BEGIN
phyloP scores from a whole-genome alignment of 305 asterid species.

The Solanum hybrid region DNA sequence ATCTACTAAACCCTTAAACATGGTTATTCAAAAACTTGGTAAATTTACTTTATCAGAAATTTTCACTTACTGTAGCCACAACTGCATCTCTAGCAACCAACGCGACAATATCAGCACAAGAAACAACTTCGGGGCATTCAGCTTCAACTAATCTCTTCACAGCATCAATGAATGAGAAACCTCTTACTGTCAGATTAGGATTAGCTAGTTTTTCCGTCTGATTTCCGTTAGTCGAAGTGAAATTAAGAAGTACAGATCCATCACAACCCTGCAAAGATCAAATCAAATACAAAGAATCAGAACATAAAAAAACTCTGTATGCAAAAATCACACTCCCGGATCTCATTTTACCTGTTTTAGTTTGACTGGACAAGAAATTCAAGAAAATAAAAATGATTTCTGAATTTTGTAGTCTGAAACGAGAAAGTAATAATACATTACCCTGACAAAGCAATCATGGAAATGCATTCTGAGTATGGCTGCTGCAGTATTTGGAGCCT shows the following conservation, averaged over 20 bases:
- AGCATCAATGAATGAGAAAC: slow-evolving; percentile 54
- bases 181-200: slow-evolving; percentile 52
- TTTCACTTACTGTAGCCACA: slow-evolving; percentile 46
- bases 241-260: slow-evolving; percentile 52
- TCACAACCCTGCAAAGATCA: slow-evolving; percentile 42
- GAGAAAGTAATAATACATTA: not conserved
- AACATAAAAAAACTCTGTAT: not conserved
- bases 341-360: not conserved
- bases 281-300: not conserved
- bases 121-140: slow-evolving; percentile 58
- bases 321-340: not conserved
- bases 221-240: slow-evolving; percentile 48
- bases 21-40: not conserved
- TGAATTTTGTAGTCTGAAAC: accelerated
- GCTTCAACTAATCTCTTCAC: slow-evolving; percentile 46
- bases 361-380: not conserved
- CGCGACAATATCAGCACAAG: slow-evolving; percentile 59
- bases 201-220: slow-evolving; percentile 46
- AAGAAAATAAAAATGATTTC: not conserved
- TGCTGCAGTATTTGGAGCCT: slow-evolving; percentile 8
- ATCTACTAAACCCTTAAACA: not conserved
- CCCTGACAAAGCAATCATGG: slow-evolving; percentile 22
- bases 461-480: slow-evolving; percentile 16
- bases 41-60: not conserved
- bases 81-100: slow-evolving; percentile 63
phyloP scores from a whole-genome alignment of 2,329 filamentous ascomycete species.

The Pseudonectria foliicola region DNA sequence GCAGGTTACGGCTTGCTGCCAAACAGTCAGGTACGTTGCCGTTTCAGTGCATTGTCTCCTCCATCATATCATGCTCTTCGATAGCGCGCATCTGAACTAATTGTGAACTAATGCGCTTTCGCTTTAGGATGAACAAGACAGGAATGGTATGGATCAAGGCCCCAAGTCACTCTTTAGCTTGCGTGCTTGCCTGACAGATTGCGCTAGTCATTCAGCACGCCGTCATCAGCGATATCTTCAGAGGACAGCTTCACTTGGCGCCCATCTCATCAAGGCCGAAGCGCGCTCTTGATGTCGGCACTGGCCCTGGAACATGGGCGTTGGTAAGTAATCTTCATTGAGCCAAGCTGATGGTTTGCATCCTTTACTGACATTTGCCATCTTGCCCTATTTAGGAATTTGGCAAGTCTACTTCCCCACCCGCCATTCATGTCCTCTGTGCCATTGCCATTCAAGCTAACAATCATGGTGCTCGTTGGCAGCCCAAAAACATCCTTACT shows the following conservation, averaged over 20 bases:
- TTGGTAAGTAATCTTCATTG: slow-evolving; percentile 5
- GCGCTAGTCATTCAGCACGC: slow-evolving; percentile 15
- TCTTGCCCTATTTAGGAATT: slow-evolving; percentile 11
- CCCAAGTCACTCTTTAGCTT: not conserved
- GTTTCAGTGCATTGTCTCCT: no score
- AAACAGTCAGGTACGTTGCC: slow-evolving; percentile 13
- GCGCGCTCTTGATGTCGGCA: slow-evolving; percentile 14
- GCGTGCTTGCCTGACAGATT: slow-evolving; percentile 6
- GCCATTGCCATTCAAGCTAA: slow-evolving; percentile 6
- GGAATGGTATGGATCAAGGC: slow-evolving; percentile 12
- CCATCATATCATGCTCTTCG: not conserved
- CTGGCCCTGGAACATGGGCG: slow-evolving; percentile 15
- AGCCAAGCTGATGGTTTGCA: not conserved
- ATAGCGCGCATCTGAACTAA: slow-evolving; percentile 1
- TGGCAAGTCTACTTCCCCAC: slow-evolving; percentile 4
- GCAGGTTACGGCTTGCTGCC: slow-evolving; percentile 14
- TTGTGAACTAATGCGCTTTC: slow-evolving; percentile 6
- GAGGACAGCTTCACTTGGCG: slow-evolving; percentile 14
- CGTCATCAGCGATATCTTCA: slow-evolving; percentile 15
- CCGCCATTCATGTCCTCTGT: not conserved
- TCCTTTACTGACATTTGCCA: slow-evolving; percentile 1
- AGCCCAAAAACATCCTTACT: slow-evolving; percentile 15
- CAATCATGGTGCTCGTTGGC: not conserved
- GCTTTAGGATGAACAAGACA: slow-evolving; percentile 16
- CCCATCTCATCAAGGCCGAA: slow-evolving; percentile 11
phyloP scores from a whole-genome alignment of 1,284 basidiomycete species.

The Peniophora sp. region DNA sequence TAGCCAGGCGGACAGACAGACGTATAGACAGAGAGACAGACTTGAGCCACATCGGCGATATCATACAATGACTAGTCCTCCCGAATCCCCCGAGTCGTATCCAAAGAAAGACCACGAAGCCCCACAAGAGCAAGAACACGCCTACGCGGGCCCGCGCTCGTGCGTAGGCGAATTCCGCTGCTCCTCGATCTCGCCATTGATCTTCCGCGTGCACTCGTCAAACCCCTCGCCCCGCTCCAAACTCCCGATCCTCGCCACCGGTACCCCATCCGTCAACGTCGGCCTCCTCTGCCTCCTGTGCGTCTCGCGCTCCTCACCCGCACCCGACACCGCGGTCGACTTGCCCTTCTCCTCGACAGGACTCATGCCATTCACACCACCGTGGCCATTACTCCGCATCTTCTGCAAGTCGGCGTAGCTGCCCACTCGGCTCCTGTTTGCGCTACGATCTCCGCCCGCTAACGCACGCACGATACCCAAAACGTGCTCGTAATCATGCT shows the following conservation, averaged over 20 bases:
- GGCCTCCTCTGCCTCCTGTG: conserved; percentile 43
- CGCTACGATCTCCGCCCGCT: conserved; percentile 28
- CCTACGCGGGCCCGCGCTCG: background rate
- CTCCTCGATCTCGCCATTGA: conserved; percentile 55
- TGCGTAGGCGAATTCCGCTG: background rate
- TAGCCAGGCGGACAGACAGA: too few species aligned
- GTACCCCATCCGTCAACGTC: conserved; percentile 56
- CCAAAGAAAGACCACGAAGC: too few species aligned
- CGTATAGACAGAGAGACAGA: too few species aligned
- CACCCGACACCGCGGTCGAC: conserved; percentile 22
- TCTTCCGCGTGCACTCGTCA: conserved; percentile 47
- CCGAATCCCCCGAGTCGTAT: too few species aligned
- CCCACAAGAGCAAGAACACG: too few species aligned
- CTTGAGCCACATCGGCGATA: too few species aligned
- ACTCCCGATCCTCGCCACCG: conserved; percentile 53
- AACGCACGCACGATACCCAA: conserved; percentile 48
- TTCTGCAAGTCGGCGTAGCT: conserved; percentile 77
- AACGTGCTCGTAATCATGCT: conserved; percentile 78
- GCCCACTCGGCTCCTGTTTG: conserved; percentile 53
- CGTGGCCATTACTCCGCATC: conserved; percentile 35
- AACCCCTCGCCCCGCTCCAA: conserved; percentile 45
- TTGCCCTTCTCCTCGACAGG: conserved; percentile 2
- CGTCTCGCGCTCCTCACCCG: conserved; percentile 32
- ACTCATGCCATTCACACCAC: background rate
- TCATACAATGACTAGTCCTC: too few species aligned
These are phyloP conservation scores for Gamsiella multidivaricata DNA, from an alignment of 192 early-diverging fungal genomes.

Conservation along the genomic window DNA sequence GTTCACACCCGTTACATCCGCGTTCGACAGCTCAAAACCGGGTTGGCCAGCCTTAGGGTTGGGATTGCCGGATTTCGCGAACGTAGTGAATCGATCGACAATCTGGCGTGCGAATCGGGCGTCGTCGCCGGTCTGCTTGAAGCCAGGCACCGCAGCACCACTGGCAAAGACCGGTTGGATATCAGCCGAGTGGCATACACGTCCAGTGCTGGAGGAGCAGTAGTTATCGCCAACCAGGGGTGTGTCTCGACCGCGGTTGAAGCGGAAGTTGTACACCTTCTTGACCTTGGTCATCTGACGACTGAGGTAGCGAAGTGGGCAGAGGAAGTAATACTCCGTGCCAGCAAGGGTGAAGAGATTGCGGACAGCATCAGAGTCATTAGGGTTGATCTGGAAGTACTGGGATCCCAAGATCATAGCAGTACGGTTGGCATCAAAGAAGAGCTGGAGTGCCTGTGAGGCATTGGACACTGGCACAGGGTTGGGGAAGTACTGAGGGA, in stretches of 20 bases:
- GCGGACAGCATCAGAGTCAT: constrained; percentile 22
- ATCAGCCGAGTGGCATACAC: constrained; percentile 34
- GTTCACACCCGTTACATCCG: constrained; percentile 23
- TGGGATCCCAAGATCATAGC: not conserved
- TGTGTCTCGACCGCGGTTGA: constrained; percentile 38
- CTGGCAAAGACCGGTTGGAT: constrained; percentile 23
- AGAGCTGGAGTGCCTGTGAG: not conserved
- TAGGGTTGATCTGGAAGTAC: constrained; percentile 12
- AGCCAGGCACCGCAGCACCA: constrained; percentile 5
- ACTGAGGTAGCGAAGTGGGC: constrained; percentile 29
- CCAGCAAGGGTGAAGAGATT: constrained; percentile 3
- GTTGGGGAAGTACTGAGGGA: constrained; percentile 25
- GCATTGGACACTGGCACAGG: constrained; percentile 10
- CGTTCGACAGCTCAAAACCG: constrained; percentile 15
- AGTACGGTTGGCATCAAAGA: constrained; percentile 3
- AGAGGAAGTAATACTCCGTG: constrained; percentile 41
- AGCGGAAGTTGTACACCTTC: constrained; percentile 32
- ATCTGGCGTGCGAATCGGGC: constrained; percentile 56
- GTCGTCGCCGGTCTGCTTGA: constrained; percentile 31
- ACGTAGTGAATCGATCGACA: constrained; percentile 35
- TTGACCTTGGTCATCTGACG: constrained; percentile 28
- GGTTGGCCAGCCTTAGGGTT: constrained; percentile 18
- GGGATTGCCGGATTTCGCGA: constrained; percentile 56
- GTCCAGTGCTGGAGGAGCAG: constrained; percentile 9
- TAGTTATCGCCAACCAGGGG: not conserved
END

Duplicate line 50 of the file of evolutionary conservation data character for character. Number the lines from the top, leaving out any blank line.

- TCCTTTACTGACATTTGCCA: slow-evolving; percentile 1